ANN ARBOR, Mich. (AP) — Ann Arbor voters will decide whether to raise millions of dollars through a new property tax to build or acquire housing for people with certain incomes.
The 1-mill tax would cost $125 per year for a home with a $125,000 taxable value, MLive.com reported. It could raise $6.5 million in its first year.
City commissioners voted unanimously Monday to put the question on the November ballot.
Ann Arbor, the home of the University of Michigan, has one of the strongest economies in Michigan, although that also means higher housing costs compared to other communities. People making up to 60% of the area median income would qualify for housing if the millage passes.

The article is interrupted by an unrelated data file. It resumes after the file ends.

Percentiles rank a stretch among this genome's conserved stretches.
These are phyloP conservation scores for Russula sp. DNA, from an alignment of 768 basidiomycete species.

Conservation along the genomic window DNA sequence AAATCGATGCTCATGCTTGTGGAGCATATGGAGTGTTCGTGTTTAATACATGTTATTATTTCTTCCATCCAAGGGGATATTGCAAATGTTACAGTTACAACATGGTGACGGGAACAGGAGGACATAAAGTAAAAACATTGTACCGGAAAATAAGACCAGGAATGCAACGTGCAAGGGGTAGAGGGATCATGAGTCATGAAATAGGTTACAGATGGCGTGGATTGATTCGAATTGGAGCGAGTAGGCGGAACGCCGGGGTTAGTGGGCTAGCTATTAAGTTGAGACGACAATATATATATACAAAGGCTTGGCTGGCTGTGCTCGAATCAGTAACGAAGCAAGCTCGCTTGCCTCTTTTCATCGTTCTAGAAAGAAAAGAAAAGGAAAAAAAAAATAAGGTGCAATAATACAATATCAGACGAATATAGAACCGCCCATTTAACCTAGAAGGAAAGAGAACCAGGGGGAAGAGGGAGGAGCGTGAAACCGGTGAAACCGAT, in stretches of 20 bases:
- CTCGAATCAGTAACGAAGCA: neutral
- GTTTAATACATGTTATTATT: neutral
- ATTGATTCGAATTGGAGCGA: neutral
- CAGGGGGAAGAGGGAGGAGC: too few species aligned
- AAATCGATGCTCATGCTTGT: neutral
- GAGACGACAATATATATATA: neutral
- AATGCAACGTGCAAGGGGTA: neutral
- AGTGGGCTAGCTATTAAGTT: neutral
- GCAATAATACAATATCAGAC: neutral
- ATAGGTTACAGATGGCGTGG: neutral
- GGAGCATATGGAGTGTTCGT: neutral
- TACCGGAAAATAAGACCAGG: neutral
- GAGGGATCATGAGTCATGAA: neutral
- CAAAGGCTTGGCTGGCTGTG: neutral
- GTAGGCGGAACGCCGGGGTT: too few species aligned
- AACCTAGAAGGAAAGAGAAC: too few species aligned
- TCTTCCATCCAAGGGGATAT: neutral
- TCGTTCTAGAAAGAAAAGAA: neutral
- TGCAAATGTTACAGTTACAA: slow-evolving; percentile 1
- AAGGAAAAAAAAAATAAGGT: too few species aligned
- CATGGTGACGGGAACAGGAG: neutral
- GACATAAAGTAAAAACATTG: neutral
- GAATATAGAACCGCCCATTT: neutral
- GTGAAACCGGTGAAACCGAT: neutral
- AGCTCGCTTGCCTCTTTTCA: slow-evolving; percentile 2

Council member Zachary Ackerman, a Democrat, said the millage could keep service workers and public employees in Ann Arbor.
“We can’t live without them," he said. "Our economy would shut down. It would get unhealthy.”
Council member Jack Eaton, a Democrat, said rents could increase if the millage passes and landlords pass the tax to tenants.
“We need to be careful not to create a community where only the very wealthy and those eligible for housing subsidies can afford to live," Eaton said.